What Adidas and Gap Tell Us About the Celebrity Crisis Business
It is challenging to write a crisis management newsletter without mentioning one of the biggest ongoing crises playing out in the media today – the fallout from Ye, best known as Kanye West’s, recent anti-Semitic comments and how brands are reacting. The lead author of this newsletter and Dezenhall Resources CEO, Eric Dezenhall, was on CNBC yesterday to discuss this exact topic.
Full disclosure, Eric has gone on that exact CNBC program in the past and butted heads with the same cast of communications pundits and talking heads who constantly call for the firing of the CEO. He was right to point out that the only solution for these brands is to drop Ye and do it swiftly and publicly. While this was the right move for the obvious reason that his comments were appalling and not just a one-off thought that slipped out but an entire portfolio of hateful thoughts, it shows a somewhat rare moment of clarity from these brands that there was no coming back from this. No crisis management magician was going to solve this for them. While this is true for many reasons, I want to tackle one of them: the celebrity effect.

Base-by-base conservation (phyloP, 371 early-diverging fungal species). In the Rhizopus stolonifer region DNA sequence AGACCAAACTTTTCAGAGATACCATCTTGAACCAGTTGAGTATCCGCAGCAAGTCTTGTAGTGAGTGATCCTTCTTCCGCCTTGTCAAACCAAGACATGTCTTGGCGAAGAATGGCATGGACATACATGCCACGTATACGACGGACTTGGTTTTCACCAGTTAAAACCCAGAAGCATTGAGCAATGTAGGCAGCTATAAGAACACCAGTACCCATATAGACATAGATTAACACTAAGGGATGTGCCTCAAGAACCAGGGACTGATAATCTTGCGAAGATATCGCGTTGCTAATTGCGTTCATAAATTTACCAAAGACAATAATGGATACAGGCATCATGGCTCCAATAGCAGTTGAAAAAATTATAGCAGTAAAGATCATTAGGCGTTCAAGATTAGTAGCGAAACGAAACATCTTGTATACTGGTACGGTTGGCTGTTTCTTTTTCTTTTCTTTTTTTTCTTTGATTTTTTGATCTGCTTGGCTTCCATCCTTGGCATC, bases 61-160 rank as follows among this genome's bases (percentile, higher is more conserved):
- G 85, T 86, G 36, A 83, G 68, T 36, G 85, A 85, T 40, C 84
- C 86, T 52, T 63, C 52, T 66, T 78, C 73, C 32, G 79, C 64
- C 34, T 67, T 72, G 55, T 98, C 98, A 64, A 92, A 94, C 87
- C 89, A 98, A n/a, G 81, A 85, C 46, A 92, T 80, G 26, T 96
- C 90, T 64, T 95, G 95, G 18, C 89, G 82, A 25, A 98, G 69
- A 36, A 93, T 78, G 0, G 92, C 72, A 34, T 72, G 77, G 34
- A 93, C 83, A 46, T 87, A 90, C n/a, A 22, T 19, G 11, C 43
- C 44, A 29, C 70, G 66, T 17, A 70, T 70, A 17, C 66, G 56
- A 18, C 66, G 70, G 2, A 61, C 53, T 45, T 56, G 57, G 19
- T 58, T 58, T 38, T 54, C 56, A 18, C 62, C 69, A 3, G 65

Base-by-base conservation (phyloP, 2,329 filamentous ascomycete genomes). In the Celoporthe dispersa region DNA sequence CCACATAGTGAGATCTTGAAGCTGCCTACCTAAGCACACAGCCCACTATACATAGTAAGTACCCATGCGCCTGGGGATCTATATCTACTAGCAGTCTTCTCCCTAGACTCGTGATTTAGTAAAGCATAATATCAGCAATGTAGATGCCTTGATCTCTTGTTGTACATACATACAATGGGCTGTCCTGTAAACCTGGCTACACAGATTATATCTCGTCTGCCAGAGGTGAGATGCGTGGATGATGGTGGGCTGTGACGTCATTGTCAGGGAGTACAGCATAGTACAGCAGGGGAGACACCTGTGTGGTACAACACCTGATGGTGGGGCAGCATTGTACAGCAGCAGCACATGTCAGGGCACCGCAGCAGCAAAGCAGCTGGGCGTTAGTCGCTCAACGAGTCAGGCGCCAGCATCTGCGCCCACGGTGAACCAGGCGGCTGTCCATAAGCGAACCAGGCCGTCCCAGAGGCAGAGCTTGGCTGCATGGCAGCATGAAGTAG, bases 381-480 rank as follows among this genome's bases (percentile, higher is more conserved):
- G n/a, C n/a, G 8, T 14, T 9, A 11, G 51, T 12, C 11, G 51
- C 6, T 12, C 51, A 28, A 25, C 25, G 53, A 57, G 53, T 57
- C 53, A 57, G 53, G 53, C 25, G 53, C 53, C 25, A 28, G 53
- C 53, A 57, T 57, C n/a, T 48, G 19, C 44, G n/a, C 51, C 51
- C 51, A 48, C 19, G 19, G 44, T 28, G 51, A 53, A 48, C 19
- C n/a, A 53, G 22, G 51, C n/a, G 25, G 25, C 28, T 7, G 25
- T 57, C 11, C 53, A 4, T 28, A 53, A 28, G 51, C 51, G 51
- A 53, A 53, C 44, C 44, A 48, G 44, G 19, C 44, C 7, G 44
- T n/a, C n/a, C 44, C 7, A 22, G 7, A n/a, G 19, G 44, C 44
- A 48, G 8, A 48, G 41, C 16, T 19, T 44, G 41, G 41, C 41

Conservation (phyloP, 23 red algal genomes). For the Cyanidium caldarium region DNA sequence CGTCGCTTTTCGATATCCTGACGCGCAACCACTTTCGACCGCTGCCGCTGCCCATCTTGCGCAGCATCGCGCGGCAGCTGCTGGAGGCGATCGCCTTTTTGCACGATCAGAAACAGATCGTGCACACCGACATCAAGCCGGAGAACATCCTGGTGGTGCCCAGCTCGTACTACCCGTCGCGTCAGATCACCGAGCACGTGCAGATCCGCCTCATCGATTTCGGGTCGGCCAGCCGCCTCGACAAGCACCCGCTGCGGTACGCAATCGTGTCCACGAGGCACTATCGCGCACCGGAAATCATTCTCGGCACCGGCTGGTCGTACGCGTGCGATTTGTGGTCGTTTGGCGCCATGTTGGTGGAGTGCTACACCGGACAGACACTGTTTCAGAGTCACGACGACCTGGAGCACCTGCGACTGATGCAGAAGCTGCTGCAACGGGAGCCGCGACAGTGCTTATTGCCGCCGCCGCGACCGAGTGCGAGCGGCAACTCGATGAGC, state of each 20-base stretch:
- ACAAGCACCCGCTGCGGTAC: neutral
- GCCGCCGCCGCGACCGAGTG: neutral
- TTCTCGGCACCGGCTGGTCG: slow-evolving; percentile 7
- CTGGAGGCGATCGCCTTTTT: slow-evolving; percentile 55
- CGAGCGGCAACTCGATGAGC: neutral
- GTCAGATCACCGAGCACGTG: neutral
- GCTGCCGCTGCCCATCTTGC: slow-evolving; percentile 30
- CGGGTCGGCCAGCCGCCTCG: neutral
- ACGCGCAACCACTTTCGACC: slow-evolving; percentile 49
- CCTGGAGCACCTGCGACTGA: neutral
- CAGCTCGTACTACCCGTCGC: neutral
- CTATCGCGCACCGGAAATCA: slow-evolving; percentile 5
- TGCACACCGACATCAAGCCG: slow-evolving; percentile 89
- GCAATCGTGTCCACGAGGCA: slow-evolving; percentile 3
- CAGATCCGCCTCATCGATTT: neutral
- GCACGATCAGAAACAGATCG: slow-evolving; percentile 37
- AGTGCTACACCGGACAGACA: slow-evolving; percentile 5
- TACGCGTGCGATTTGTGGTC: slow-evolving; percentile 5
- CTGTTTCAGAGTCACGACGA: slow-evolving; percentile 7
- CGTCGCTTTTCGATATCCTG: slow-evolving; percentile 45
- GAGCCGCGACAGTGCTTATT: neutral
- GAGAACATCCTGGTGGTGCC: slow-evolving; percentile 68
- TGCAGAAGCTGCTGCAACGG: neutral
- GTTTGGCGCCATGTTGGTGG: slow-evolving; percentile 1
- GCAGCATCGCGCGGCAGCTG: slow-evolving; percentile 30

Staying out of the celebrity business
Another point that Eric noted in his CNBC appearance: smart crisis managers will get out of the celebrity business. While there are many reasons for this – historically, these celebrities tend not to pay their bills if they feel they didn’t like the outcome of a situation, which is always (a lesson Eric has unfortunately learned numerous times) – the chief reason for this is that you cannot advise most major celebrities. Their life experience has taught them that they are always right, and their instincts are always right, so why would they listen to anyone else? This assumption of “right” has been one of Ye’s common retorts in interviews following his comments – he mentions that he is a billionaire, and the interviewer is not, so why would he care about their opinion (poetically Ye is no longer a billionaire according to Forbes’ estimate based on the latest brand deals that have gone away).
This mentality leads to another phenomenon we see in a fair amount of our corporate work; the principal of the crisis is typically the last to recognize that they are in a crisis. They view it as an unfortunate series of events instead of acknowledging that it is a concerted attack on their reputation by motivated adversaries waiting to pounce on any misstep and keep the negative headlines going.
While this is not the case with what has unfolded with Adidas and Gap, that mindset can be infectious for larger institutions.